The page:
Arden is 90 years old and he’s been volunteering at Sunny Hill for so long, he has children he’s stayed in touch with who are now almost 60 years old.
“Decades ago, I was at Sunny Hill for a tour and we walked past a room, where there was a little six-year-old boy who was paralyzed from the waist down trying to get his boots on,” says Arden. “I stopped to talk to him and the rest of the people went on the tour.”
That little boy is now 59 years old and Arden still stays in contact with him. Arden, an ordained minister, regularly took him out to church or for lunch at White Spot.
“I appreciate his friendship,” says Arden. “If he sees on the news there is a house fire in the area where I live, he’ll call me and say, ‘Was that your house?’ These kids are so special.”
Arden has taught Sunday School at Sunny Hill, but his main goal is to visit with children and families – and provide non-denominational spiritual support where it’s needed.
“I go in to visit the kids and see how they’re doing,” says Arden. “Sometimes I meet with families having a hard time and pray with them. In my heart, I am hurting for them, but I try to help with a cheerful countenance.”
Arden is receiving the Sovereign's Medal for Volunteers, the highest honour for volunteer service that an individual can receive within the Canadian Honours System.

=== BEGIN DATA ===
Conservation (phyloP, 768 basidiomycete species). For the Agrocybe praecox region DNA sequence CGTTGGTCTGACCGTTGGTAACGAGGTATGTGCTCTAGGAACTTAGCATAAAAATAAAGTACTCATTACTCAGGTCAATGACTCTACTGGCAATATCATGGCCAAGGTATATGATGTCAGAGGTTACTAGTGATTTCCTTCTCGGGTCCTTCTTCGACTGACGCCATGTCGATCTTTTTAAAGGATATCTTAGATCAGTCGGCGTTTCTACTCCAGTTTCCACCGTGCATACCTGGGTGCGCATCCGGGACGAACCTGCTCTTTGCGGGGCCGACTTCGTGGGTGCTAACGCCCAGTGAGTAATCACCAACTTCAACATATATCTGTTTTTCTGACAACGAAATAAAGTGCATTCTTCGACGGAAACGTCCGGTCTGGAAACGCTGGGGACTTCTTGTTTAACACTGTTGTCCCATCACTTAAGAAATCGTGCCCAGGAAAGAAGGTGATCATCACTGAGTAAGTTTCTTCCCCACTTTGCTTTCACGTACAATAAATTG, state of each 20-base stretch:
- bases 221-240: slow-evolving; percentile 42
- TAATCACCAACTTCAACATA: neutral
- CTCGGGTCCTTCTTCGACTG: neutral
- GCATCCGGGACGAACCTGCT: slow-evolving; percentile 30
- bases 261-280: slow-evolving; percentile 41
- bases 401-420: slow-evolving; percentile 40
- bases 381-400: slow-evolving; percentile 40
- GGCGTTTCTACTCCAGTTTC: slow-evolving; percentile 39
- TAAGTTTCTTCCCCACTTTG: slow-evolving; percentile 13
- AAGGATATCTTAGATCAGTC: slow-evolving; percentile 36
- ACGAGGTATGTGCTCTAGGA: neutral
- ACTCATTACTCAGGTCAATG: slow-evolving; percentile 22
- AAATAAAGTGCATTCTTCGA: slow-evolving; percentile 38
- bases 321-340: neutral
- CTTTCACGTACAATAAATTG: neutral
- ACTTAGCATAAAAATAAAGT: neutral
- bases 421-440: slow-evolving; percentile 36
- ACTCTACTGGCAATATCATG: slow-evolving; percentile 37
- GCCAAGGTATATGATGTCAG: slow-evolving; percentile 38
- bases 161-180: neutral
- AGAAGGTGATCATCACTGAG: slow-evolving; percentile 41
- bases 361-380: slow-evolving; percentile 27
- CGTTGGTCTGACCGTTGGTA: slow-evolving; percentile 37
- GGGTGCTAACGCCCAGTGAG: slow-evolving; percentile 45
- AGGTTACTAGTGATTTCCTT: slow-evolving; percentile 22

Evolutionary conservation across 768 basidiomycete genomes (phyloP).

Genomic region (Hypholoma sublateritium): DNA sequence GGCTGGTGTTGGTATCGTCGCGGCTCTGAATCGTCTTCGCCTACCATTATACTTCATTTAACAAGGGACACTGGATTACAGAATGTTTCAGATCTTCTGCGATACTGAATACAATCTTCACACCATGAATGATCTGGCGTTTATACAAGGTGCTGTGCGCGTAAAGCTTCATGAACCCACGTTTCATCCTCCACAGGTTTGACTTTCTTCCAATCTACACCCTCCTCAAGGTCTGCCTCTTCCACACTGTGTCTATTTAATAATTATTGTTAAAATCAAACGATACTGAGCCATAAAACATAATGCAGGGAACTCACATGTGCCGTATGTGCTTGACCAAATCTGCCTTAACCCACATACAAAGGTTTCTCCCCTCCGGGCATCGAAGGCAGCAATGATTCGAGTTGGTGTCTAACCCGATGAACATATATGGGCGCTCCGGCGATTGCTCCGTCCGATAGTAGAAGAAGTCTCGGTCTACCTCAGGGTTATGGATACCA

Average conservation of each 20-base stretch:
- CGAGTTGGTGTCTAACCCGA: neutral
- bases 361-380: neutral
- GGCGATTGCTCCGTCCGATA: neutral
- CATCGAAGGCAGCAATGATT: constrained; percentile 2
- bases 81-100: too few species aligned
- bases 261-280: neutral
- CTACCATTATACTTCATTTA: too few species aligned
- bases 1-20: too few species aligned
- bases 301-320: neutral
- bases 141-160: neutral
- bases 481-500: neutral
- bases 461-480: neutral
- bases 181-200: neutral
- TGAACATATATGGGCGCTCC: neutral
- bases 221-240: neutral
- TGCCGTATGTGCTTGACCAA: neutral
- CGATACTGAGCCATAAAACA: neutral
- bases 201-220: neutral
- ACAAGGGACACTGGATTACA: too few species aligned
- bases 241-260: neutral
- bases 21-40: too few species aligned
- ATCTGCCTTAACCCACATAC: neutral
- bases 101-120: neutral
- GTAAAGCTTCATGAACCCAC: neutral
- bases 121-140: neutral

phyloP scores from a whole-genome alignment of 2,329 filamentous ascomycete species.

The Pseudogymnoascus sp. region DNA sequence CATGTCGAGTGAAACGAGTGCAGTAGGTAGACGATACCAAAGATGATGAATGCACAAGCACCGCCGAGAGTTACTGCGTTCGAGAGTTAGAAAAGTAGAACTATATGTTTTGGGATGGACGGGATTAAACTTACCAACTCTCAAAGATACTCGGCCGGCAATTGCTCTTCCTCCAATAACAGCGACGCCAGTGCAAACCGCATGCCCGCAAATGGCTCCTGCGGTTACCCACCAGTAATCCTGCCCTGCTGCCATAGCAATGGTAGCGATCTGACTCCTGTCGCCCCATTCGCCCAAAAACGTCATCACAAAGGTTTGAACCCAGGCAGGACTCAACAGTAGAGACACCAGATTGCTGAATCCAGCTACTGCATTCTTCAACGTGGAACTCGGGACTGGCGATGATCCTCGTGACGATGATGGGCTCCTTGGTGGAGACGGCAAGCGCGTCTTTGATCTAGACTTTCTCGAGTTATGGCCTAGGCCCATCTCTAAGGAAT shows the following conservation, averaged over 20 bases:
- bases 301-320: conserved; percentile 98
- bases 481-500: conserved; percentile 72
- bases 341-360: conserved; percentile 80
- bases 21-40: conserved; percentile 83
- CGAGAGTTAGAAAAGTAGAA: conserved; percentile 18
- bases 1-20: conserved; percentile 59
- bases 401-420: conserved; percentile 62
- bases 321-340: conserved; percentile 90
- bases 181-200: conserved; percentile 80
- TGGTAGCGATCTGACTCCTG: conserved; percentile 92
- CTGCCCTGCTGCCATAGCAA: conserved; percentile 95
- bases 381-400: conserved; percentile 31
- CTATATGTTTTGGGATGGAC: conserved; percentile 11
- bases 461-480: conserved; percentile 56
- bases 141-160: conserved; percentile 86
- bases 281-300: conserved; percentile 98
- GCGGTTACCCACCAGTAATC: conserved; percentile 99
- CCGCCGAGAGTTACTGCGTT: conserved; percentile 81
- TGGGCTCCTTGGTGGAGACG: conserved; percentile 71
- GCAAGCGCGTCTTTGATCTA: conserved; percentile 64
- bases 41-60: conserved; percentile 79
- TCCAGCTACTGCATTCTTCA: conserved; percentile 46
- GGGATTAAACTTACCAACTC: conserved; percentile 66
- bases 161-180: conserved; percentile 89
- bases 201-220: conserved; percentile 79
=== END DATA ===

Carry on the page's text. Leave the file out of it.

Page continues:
He fits in volunteering amid a busy home life. He worked full-time in kitchen cabinetry for 40 years and retired at age 86. He’s had four children and now has 16 grandchildren and eight great-grandchildren.
“I’ve always had a heart for volunteering,” he says. “When I was 12 years old, every time it snowed, I would be out there, shovelling for my neighbours. I always think, ‘Can I reach out somewhere, where there is no help?’”
Sadly, he lost his oldest daughter and his wife to cancer in recent years. Arden and his wife had volunteered in the prison system together. When she was in the late stages of cancer, she hand-wrote 450 Christmas cards to prisoners in two Greater Vancouver prisons. When the prison held a service after her death, Arden saw the impact their volunteer work had.
“There was this one man who got up at my wife’s service. He had long braided hair and said he’d been in jail for 27 years. In all that time, he’d had no mail from the outside world, but then he got our Christmas card,” says Arden. “Inmates never cry because it shows weakness, but here was this tall guy, who stood up there with tears rolling down his face. The Christmas card made him feel like somebody cared about him. He came over to our family and hugged the three of us.”
Arden says volunteering is just something he feels is important and when he was asked where he wanted his volunteer medal presented, he said he wanted it presented at Sunny Hill.
“The workers there have been really kind to me,” he says. “Once a year, they even invite me out and they have a lunch for me.”
And the staff at Sunny Hill appreciates him too.
“He’s cared for everybody here,” says Cheri Steele, a recreational therapist at Sunny Hill. “There was one night I had to rush off to pick up my kids and I was worried about them. He saw that and the next day, he came to check on me to see that everything was OK. He always does these little things. He’s like that for everybody. He’s just a really special guy.”